"It took all day to go forty miles, and we changed trains three times. Finally, our last train arrived at Boqueron where LT Workman met us. We asked eagerly about the quarters, as we were under the impression that the house was all ready for us. LT Workman looked rather strange, and said that our house was not quite ready (a slight under-statement, for we didn't move in until May) but he assured us we would have a place to live-the first house to be finished on the Air Station.

Roughing It

"Well, it was No.13-a very nice house, eventually, but it had just been painted that very day, and there was no sink in the kitchen-or ice box or stove. We had four single beds (there were five of us), three wicker chairs and a small settee, a dining room table, and six chairs. We had no bureaus, no hooks, no hangers of any kind. The house had no windows, only jalousies. We borrowed dishes and a few cooking utensils�

"Naturally we had been prepared for the tropics and had brought very few coats or other warm clothing. That night we went to the officers' club for dinner, and almost froze- most unusual weather, of course�Thus was started our life at Naval Air Station, Guantanamo.

Eventually the cold spell let up and we were more comfortable, but those first days at Guantanamo required moments of rare initiative and invention. From the commissary we bought many canned things, but a can opener was unobtainable. We tried a primitive method of using a nail and hammer, but with little success. At length we succeeded in borrowing a can opener from the chaplain, and we went running back and forth whenever we needed to open anything. We managed to get some orange crates from the commissary, and they made very good bedside tables. We kept our clothes in suit-cases in the closets, we had no bureaus. We hung or draped our other clothes over the clothes pole in the closets. There were no stores-nowhere to buy anything in stock at that time. I remember that on our first trip to the commissary, the commissary steward told us with great triumph that they had lettuce for the first time in four months and lamb for the first time in six months. We were not as impressed as we learned to be afterwards.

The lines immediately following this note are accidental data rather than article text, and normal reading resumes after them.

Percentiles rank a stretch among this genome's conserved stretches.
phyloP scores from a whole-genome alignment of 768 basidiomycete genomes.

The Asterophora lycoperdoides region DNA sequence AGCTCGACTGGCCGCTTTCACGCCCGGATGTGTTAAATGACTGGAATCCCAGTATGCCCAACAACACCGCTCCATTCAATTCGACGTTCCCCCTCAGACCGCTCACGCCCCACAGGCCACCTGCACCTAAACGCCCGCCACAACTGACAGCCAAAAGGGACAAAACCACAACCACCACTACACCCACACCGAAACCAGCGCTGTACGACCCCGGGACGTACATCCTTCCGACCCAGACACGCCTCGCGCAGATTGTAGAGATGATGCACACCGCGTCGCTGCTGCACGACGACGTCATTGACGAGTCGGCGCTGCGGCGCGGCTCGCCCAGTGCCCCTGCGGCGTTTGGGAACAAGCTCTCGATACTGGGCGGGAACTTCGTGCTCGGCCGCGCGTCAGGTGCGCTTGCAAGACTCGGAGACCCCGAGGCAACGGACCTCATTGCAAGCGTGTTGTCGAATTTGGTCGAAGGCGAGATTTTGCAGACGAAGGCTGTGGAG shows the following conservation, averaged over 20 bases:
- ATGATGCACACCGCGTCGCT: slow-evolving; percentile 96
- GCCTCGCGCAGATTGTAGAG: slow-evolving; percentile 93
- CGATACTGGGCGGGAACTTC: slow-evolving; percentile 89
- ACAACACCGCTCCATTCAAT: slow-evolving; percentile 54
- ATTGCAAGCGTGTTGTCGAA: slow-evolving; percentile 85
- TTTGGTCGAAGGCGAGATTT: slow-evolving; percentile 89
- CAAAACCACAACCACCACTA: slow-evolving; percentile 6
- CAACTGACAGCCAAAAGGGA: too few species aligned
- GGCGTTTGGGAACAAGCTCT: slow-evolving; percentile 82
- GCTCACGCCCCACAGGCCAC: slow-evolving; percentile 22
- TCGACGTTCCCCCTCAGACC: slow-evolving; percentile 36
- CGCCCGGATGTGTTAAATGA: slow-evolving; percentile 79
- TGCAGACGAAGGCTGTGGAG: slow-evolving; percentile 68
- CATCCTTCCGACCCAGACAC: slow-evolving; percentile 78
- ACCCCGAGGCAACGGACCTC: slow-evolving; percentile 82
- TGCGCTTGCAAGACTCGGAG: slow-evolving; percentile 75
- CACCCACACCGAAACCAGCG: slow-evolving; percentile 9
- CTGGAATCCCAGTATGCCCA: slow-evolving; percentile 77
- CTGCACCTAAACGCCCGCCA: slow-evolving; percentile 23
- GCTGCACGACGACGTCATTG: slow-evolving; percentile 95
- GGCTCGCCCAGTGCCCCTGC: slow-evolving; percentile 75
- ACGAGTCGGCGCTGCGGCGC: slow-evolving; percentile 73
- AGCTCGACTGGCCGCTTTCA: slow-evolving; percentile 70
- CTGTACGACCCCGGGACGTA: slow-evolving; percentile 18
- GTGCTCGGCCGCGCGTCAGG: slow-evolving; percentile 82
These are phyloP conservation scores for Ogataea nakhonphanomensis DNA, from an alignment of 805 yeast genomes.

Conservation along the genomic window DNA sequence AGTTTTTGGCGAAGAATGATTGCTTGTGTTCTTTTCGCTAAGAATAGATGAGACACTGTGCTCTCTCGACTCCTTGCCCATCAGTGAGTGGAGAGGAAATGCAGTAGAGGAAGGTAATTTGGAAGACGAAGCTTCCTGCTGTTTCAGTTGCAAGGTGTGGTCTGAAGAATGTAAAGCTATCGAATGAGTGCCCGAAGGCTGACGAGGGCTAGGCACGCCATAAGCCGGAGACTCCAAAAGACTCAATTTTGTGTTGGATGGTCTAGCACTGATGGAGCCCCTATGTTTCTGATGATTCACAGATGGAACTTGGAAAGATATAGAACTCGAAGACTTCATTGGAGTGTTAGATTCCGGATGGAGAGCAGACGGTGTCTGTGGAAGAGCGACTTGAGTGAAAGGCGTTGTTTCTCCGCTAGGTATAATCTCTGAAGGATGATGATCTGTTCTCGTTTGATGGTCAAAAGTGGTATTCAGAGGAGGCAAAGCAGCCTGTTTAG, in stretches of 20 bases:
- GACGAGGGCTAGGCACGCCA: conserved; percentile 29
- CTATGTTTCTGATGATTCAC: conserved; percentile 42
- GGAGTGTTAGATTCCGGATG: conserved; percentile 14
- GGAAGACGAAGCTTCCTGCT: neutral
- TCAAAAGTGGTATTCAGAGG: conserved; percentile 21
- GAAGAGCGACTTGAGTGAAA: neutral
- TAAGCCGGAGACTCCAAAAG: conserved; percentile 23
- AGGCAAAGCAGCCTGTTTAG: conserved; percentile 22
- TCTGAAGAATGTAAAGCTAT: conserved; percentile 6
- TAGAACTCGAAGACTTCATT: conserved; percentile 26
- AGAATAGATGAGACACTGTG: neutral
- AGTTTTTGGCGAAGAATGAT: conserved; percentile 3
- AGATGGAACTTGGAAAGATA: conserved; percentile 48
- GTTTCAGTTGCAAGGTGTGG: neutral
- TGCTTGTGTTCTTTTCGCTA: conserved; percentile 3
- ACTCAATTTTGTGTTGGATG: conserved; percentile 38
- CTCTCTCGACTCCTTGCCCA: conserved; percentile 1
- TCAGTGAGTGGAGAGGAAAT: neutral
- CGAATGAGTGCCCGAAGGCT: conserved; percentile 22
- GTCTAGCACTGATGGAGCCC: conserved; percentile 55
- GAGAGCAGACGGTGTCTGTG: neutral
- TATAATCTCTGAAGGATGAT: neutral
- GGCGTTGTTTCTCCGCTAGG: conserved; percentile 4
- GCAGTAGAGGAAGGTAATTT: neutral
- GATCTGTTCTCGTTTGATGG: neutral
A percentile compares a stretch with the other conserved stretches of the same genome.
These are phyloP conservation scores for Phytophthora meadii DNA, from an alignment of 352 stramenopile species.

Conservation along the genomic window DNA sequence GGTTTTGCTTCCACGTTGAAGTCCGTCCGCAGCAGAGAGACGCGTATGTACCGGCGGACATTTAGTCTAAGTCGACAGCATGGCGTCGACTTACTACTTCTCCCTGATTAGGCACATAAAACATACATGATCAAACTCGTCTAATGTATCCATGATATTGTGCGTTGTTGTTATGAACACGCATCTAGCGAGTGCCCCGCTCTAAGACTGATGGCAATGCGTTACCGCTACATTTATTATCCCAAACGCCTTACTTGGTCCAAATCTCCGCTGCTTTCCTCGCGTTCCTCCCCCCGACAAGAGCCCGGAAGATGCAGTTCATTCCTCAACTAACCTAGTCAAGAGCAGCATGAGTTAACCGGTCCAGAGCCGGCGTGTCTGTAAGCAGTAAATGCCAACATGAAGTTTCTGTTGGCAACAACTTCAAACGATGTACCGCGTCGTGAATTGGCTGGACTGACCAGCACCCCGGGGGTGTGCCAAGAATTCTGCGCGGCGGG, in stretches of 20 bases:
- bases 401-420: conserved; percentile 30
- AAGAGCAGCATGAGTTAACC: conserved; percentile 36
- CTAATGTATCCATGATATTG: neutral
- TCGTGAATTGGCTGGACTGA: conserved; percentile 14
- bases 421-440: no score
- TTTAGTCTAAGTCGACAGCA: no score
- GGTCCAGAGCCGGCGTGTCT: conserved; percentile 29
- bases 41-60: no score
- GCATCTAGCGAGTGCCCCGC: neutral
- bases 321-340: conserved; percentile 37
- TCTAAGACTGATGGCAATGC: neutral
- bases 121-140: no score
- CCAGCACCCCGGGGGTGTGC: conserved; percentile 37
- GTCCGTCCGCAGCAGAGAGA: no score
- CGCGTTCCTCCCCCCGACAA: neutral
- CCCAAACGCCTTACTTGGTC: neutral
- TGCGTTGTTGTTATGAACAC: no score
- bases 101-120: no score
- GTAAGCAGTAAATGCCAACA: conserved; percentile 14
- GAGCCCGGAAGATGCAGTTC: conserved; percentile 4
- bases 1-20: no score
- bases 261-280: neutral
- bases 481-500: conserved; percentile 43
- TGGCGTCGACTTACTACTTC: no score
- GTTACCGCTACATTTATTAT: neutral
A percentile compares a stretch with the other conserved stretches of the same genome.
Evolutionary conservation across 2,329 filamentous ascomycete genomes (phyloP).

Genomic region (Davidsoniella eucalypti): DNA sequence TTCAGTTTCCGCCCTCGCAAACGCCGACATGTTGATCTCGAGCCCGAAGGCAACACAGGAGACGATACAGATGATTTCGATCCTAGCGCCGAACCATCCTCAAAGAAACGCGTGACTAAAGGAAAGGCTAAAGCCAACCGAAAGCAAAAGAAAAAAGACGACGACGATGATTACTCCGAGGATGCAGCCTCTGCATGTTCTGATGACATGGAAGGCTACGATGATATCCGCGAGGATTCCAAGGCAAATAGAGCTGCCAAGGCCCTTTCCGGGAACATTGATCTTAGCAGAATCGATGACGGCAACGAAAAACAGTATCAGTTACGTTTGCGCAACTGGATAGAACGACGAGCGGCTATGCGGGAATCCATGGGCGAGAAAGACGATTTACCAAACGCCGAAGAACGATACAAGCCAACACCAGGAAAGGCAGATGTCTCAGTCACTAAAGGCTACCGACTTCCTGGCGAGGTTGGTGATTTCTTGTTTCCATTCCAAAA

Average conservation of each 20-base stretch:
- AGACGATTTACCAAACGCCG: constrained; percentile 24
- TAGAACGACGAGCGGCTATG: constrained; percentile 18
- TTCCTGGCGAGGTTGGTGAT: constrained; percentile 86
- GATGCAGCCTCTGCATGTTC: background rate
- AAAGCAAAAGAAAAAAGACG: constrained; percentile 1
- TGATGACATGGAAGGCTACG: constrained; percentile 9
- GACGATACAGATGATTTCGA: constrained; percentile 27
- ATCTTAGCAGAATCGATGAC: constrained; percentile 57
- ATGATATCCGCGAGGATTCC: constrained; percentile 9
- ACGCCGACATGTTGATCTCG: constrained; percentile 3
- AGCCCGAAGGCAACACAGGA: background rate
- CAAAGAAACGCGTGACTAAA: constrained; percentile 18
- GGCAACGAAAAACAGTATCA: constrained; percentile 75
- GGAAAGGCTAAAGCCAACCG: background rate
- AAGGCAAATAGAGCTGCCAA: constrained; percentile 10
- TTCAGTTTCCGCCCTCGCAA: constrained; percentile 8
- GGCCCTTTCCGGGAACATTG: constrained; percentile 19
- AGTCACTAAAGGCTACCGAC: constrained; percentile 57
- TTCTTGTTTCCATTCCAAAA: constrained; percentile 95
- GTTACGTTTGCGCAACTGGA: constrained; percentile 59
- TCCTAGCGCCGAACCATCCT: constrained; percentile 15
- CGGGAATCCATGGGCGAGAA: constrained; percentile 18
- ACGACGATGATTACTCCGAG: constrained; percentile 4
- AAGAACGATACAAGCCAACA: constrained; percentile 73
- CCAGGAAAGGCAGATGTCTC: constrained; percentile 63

New Quarters Built

"Quarters on the Air Station were being built quite rapidly. The Cuban workmen started at six thirty, and ... this made late sleeping rather a problem.... All you had to do was to try to change your clothes and several workmen would have to work on the shower, or perform some other immediate inside work.

"It was really quite a lot of fun when we got used to it. The scarcity of furniture simplified the cleaning problem. This was fortunate, since the houses had no grass around them, and a fine brown dust. settled continuously over everything. . . .

"After three months we moved into our house. By that time our things had arrived, and we were living quite respectably. For a while we had a mysterious set of red leather furniture in the living room, but finally some frantic officer discovered it-it belonged to a radio station and they had been searching for it for months . . . After they had graded the grounds and put many a load of dirt around (most of which came into the house), the grass and landscaping were started. As soon as the grass was growing nicely and the road in back of the house finished, they decided to drill and put in an underground conduit for the lights. Cutting through the hard coral was quite a task, and the noise was unbelievable. At last, however, everything was finished.

"Life was idyllic in the days before the war. At first there was a little confusion because no one seemed to realize that this was a genuine Naval Air Station. . . . However that was soon adjusted amicably. There were always people coming in on planes and ships. We kept an emergency food shelf with canned ham, etc., because we never knew whether we would have five extra for dinner, luncheon, or breakfast, or a last minute cocktail party. It was fun, however, and we saw many of our friends and made many new ones. The climate proved to be perfect. We owned several horses and there were marvelous bridle paths all over the station. There was a nice tennis court in back of the quarters. Of course, the shopping was limited for the women, but perhaps that was just as well. There was great excitement when anything came in at the Ship's Service Store, and the women usually bought it, whether they needed it or not. It was amazing to realize the importance of a spool of thread or some other simple thing that we take for granted in the States.